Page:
Whatever the cause of the Sultan's displeasure, he made it plain to the messenger, first by telling him that if the Europeans came, he was ready to fight them, and then by having him hastily conducted out of the town. From private sources the messenger subsequently gathered that the underlying cause of this hostility was fear that the British determination to suppress the slave trade would ruin Sokoto's agriculture 6, which of course was unusually dependent on slave labour.
When the messenger returned empty-handed to Lokeja and told his story, it was Lugard's turn to be angry. The Sultan's action, he said later, ‘was a deliberate insult.’ 7 From this unhappy start the relations between the two men never recovered.
At the beginning of the following year, 1901, Lugard was apparently still piqued because, when he dispatched a column against Kontagora and Nupe, he took no steps to acquaint the Sultan beforehand with his reasons for doing so. Only in March, when the operation was complete, did he write to explain his motives and invite the Sultan to nominate a new Emir of Kontagora in place of Sarkin Sudan Ibrahim, whom he had defeated and driven out. And even then he went on to inform the Sultan that in Nupe he had deposed Abubakr and reinstated Goldie's nominee, Muhammadu 8. Yet, in making this gesture, Lugard seems to have believed that he had fulfilled all his obligations towards the Sultan.
— This was a very significant act, he wrote afterwards, and equivalent to a recognition of all his ancient prerogatives 9.
Consequently, when this letter too remained unanswered, he again felt aggrieved. It is evident that, through want of imagination, he never realized that his action in Nupe might have spoken louder than his gesture in Kontagora and that even in Kontagora the only choice he was offering was between capitulation (because acceptance of his invitation to nominate a new Emir meant an acknowledgement by the Sultan of the British right to depose his predecessor) and defiance.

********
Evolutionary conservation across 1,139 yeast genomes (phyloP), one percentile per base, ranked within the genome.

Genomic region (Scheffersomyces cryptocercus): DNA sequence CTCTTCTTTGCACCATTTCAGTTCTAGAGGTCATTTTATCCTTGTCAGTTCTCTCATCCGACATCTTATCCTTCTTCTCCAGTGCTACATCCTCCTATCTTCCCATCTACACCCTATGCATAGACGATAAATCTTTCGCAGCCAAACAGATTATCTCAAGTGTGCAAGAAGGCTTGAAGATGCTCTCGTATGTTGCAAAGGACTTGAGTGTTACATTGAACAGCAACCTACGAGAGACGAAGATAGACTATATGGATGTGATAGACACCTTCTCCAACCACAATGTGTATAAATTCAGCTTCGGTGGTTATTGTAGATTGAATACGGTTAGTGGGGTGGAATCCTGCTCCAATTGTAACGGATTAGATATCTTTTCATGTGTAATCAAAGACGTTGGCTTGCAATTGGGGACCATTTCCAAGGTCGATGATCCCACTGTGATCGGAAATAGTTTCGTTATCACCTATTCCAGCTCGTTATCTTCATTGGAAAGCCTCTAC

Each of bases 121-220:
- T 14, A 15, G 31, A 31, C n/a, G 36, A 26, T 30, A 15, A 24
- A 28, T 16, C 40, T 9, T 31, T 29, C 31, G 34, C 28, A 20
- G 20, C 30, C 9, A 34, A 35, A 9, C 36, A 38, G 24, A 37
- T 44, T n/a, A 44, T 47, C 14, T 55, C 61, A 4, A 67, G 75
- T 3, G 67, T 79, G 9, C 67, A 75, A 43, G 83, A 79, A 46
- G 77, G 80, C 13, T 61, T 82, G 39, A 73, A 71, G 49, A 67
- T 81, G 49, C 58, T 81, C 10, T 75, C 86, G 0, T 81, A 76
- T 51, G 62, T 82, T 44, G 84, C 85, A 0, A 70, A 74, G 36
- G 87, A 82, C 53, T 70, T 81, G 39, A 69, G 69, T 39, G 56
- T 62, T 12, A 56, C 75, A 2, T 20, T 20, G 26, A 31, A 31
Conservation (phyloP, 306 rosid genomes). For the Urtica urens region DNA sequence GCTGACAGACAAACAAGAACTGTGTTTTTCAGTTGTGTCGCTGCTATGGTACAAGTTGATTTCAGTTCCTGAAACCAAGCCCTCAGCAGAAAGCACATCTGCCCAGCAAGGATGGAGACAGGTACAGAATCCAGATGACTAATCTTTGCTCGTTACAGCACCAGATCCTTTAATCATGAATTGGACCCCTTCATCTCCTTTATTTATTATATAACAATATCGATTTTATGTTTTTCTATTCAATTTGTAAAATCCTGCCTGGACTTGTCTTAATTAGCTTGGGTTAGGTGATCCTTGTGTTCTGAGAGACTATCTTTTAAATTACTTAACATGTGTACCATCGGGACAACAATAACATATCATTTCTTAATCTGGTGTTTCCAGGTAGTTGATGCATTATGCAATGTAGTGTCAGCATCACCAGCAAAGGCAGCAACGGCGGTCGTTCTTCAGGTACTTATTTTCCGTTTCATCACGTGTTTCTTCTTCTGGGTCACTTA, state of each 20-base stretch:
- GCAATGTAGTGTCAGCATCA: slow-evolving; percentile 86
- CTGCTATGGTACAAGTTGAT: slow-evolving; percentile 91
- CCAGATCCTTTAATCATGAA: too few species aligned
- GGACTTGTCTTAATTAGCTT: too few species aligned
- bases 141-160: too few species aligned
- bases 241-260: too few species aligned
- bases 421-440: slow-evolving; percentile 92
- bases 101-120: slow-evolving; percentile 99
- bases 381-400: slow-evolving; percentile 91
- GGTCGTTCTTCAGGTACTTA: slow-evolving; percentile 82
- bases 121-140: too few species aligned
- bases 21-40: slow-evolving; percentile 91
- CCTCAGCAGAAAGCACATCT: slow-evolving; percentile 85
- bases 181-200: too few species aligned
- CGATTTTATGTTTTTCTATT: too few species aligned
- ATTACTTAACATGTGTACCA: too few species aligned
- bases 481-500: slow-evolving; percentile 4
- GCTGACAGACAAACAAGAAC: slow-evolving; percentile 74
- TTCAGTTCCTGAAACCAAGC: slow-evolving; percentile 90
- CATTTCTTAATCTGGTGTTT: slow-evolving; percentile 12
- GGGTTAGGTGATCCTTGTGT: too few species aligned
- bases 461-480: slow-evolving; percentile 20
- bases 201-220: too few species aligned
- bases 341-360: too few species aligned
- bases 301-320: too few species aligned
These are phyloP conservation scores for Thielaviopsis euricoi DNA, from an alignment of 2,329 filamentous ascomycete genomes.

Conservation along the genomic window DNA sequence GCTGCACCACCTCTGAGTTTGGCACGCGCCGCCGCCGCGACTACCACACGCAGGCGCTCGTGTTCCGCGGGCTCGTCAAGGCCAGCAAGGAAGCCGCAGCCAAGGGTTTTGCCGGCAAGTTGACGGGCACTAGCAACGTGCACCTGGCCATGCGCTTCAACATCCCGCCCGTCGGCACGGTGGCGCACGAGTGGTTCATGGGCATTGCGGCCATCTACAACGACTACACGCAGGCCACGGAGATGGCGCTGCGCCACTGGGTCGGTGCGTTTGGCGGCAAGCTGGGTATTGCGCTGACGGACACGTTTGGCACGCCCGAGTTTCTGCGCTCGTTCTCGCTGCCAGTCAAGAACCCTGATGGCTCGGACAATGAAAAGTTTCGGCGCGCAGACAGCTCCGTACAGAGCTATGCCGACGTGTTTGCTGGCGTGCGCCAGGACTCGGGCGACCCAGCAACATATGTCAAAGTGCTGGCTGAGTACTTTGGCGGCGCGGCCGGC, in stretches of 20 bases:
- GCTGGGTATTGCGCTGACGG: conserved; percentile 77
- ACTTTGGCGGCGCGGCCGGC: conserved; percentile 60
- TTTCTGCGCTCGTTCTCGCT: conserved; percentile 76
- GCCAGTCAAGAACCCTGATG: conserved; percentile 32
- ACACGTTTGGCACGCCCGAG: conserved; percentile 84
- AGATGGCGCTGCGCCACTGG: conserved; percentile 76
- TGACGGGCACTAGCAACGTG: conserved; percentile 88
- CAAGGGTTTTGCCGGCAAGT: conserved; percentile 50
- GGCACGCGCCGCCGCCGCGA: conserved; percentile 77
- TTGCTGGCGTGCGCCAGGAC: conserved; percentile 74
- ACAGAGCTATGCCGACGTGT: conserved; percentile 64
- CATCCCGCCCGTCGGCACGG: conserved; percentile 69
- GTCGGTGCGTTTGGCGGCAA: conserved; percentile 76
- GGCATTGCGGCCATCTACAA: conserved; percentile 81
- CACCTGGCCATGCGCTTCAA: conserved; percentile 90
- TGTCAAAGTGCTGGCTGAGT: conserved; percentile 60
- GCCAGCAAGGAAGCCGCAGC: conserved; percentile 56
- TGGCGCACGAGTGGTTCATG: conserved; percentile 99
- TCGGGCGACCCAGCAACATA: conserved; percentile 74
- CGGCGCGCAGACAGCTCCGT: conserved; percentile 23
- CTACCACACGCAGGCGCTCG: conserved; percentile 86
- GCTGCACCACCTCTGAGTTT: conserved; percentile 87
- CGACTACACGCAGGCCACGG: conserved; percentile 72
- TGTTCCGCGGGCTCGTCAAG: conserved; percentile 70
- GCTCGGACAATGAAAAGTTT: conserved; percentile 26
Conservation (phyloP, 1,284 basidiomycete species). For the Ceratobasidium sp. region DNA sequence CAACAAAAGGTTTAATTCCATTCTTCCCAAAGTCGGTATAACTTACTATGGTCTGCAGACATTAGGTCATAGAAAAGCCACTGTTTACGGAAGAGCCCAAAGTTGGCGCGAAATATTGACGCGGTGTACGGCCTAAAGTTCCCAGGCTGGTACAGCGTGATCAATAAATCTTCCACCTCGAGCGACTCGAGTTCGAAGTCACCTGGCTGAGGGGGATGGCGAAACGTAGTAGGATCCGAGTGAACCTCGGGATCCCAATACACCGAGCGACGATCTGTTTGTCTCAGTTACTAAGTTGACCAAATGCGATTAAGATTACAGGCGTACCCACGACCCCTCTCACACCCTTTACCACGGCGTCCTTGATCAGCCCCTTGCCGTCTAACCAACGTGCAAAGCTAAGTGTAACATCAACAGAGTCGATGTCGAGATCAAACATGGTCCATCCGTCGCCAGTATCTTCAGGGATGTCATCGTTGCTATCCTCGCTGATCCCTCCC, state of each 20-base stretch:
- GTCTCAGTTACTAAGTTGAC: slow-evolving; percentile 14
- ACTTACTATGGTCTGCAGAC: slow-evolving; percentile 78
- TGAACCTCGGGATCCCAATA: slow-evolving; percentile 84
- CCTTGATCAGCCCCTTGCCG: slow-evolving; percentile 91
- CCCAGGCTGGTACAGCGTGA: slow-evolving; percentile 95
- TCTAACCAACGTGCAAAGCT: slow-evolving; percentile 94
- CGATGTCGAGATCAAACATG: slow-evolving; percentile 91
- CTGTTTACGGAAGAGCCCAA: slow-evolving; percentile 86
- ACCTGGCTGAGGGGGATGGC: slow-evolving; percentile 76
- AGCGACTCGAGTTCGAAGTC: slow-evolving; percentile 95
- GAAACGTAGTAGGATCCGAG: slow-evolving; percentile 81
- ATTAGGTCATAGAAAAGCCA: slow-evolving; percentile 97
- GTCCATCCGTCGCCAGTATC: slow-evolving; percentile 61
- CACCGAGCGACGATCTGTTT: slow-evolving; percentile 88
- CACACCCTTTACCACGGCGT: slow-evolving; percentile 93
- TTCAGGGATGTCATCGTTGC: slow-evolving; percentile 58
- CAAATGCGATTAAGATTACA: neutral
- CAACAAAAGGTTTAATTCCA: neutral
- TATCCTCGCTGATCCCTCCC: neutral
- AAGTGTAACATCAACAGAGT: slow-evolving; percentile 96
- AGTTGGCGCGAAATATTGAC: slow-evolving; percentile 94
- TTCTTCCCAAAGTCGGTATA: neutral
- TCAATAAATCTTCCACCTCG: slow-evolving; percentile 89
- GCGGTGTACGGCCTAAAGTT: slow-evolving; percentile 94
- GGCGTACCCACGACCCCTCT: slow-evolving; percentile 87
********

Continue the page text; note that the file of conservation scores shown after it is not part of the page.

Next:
Lugard's next move was made in the late summer of 1901 when the Yola Expedition was launched. He himself was on leave at the time, but the action was of course taken on his instructions. It led to more fighting and the flight of another Emir. For the Sultan the fall of Adamawa was a more severe blow than the loss of Kontagora, a much more recent acquisition, or of Nupe, which was tributary to Gwandu and not to Sokoto. But neither beforehand nor afterwards was any word of explanation vouchsafed to him. Nor, apparently, did Lugard realize the bitter resentment he had engendered.
Early in 1902, soon after his return from leave, Lugard embarked on a new series of moves. First he launched the Bauchi-Bornu Expedition. Next, in response to an appeal for help from the Emir of Zaria, he dispatched a small force against Sarkin Sudan Ibrahim, the fugitive but still troublesome Emir of Kontagora, which resulted in his capture and removal into captivity. Finally, on the pretext that by appealing to him for help the Emir of Zaria had acknowledged British suzerainty, he posted a Resident to Zaria with a garrison to support his authority. To the Sultan he gave no prior information about any of these moves, although in March 1902, when the first had been initiated and the second completed, he did at length write to explain his actions 10. But even then he said nothing of his third move. News of it must have reached the Sultan at about the same time as the letter and ruined any chance that there might have been of Lugard's message being received in a conciliatory spirit.